A Quick Trip
Gee's Bend, Alabama
The women of Gee’s Bend had been making quilts from scraps of cloth and clothing since slavey, through sharecropping, and on into the 20th century. Once discovered for their artistic beauty by William Arnett, an art curator and collector, their lives were changed.
In 2002, The Quilts of Gee’s Bend made their debut at the Museum of fine Arts in Houston, Texas. After they met with a frosty and unforgiving reception to the aesthetics of their quilts, Arnett took their exhibit to New York’s Whitney Museum of American Art. And, within a few months, The Quilts of Gee’s Bend went from being unknown, then ridiculed, to being made legendary. As one media outlet summarized the New York event: “For once black Americans are admired and lauded for what they have achieved for themselves, not because their artistic gifts have conformed to what is expected of them.”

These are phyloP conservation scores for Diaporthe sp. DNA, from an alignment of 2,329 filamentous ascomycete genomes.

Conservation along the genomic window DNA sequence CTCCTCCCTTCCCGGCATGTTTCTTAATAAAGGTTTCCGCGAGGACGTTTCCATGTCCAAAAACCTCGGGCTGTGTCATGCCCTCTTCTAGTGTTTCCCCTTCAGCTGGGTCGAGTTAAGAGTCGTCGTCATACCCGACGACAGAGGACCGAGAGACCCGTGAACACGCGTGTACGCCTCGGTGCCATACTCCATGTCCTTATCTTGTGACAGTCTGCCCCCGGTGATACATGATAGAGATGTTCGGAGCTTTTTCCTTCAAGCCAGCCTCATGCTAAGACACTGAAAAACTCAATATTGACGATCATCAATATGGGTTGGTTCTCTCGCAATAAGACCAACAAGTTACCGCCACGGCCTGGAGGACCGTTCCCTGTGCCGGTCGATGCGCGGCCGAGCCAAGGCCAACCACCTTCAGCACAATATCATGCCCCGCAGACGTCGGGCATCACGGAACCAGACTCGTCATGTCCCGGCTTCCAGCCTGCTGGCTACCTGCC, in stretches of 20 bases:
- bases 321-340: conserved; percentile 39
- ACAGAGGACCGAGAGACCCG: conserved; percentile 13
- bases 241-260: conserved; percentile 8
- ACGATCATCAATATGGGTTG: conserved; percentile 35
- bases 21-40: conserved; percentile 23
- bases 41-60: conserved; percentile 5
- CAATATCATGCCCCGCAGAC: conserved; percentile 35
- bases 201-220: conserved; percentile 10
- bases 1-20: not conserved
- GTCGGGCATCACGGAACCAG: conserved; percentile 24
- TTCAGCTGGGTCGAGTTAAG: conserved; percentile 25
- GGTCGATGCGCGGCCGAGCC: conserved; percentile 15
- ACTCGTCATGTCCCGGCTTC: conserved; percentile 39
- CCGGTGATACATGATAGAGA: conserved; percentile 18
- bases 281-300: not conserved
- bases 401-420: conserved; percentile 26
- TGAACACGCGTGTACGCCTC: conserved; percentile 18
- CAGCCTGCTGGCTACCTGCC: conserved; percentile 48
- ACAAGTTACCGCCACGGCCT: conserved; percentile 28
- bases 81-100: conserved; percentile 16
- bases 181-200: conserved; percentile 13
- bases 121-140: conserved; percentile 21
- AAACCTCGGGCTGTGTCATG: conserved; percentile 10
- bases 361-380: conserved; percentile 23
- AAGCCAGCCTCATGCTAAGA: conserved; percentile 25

Anyone who knows me knows I’m from the Northwest, born and raised. But my parents are from Mississippi and Alabama, and thus go my roots. So while on a visit with my cousins we took a 4 hour drive from Jackson, Mississippi to Gees Bend, a rural sleepy hamlet of sorts in Wilcox County, Alabama. Population: less than 150, with a median household income of less than $17K. This is also a place where everyone is either a Bennett or a Pettway, by the ancestral names given by the original slave owners.
While driving there, as we got closer, the internet and cellphone reception was almost non existent. We felt lost even though it was early afternoon when we finally reached a sign for Boykin, AL (Gee’s Bend’s name was changed in 1949).
I was very excited to finally meet the decedents of the original Gee’s Bend slaves and was pleasantly surprised to find they were still making quilts to this day. Upon entering their workshop and signing in, the first thing you notice is the quiet chaos of quilts, fabrics, tables, and sewing machines everywhere…it felt like home!!
Mary Ann Pettway (in the photos) greeted us and gave an account of their rise to stardom and the establishment of their Quilting Collective, to which they are very proud of how it has changed their lives.
Mary Ann was finishing the binding on this stunning purple, black and white quilt.
I wanted to buy it, but it was already claimed for a charity event.
But I could not leave empty handed and added these pieces to my collection…